“This sculpture captures a moment. It happened in the middle of the news and the worldwide ripple effect from George Floyd’s killing – all of which I had been following. My friend who knew this showed me a picture on Instagram of Jen standing on the plinth in Bristol with her fist in a Black Power salute. My first, instant thought was how incredible it would be to make a sculpture of her, in that instant. It is such a powerful image, of a moment I felt had to be materialised, forever. I contacted Jen via social media to discuss the idea of the sculpture and she told me she wanted to collaborate.
The public realm feels so vital at the moment, as a space to activate ideas and create change. It feels essential in particular for public art to play its part. In 2005, I made a sculpture of Alison Lapper Pregnant for Trafalgar Square’s Fourth Plinth and learnt how effective public art can be in stimulating attention and discussion around urgent issues. The plinth of Edward Colston in Bristol seems the right place to share this sculpture about the fight against racism, which is undoubtedly the other virus facing society today.
Jen and I are not putting this sculpture on the plinth as a permanent solution to what should be there - it’s a spark which we hope will help to bring continued attention to this vital and pressing issue. We want to keep highlighting the unacceptable problem of institutionalised and systemic racism that everyone has a duty to face up to. This sculpture had to happen in the public realm now: this is not a new issue, but it feels like there’s been a global tipping point. It’s time for direct action now.
As well as being a person in the world, I’m an artist and a big part of my work is making art about historical moments within contemporary society. Like my History Paintings which I have been making over the last decade, which started with an image from the London riots following the death of Mark Duggan. In my work I look to the world and am committed to reflecting what I see, including inequalities and injustices. Prejudice, such as racism, is part of that.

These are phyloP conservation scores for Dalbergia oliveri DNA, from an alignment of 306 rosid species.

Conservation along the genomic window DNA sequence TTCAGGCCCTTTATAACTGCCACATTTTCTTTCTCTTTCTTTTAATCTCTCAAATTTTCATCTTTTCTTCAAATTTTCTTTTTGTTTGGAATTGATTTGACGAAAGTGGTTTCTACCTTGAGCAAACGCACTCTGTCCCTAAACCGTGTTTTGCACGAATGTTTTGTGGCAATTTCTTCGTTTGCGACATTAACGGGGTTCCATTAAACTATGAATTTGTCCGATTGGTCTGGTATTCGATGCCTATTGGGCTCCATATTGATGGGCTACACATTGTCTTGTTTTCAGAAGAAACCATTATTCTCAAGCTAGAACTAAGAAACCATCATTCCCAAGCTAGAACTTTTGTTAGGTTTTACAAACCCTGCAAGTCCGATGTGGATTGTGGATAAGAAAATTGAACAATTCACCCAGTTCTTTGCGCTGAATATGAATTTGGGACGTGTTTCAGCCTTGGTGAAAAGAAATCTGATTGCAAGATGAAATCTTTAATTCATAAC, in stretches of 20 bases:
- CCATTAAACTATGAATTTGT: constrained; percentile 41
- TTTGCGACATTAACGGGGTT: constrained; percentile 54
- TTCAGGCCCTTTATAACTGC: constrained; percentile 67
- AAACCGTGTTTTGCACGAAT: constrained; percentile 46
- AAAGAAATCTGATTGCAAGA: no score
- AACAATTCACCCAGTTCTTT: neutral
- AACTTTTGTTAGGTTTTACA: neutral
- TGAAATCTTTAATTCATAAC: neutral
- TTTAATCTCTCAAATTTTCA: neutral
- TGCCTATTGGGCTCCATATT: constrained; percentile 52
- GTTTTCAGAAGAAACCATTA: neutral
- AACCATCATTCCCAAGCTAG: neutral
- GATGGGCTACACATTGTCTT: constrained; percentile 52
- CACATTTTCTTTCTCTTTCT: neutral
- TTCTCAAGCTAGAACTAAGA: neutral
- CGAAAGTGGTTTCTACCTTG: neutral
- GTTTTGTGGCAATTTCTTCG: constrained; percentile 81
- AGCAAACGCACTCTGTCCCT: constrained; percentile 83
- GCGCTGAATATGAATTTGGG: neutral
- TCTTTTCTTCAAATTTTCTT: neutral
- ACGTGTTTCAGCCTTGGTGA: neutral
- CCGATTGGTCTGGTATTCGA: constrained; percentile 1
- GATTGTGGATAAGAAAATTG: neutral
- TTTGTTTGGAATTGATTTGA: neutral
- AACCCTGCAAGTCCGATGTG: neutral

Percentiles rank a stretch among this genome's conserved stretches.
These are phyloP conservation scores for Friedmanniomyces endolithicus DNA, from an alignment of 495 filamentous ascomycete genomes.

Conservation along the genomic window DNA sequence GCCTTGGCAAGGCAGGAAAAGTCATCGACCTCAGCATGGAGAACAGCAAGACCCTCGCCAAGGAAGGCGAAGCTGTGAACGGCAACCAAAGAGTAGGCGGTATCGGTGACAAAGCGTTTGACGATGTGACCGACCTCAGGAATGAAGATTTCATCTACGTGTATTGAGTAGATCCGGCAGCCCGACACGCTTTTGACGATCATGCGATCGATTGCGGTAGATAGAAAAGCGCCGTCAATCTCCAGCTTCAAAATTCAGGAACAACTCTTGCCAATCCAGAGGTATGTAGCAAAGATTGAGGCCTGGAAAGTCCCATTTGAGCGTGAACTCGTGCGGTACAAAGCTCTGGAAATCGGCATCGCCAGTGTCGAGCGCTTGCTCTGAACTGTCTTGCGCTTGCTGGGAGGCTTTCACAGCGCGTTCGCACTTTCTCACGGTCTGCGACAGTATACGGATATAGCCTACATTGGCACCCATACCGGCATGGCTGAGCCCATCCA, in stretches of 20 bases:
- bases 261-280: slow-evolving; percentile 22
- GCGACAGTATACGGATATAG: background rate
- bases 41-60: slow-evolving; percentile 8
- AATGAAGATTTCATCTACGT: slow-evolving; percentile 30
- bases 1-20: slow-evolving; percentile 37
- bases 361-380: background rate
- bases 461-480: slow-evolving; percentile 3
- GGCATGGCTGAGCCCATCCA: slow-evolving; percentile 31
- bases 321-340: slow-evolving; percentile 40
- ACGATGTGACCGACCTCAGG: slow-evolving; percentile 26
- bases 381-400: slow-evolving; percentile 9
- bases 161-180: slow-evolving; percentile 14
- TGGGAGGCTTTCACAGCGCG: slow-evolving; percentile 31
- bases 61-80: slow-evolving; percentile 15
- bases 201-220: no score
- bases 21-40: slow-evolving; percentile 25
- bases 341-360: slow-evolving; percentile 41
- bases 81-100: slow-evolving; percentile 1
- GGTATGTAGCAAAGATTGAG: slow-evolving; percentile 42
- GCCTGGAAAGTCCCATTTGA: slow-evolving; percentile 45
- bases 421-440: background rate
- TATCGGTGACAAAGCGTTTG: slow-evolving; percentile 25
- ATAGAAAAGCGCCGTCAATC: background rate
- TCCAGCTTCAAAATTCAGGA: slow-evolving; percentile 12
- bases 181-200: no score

Keeping the issue of Black people’s lives and experiences in the public eye and doing whatever I can to help is so important. Those of us who have privilege have a duty to be part of change. Something that Desmond Tutu said resonates with me strongly: “If you are neutral in situations of injustice, you have chosen the side of the oppressor.” I think this sums up how we’ve reached the point where white people have to be allies and white people in positions of power need to speak up and actively combat racism. For me this has meant taking time to educate myself, listen to others and find a meaningful way of contributing. The reasons why Jen wanted to do this together are so important, this sculpture is an embodiment and amplification of Jen’s ideas and experiences, and of the past, present and her hope for a better future.”
The installed sculpture, A Surge of Power (Jen Reid) 2020, is not-for-profit. If sold, all profit will be donated to two charities chosen by Jen Reid, namely Cargo Classroom, a Black history syllabus created for Bristol teenagers and The Black Curriculum, a social enterprise founded in 2019 by young people to address the lack of Black British history in the UK curriculum
We know just about everything there is to know about the weddings of her cousins William and Harry, but, Princess Beatrice, the elder daughter of the Duke and Duchess of York, wed during a pandemic. Her very private, even surprise wedding, was attended, it has been reported, by about 20 guests. That info aside, Beatrice had already cemented her place as the world's coolest royal. She has run the London Marathon, started a charity with her friends called BIG CHANGE, collaborated with graffiti artist Teddy M and climbs mountains as fundraisers. Her social media pages could be about galas, but, instead supports BLACK LIVES MATTER. Photos: Breonna Taylor/Princess Beatrice-Facebook. Bea & Mozzi/Royal Family Beatrice styled by make-up artist Pat McGrath/Princess Beatrice-Facebook.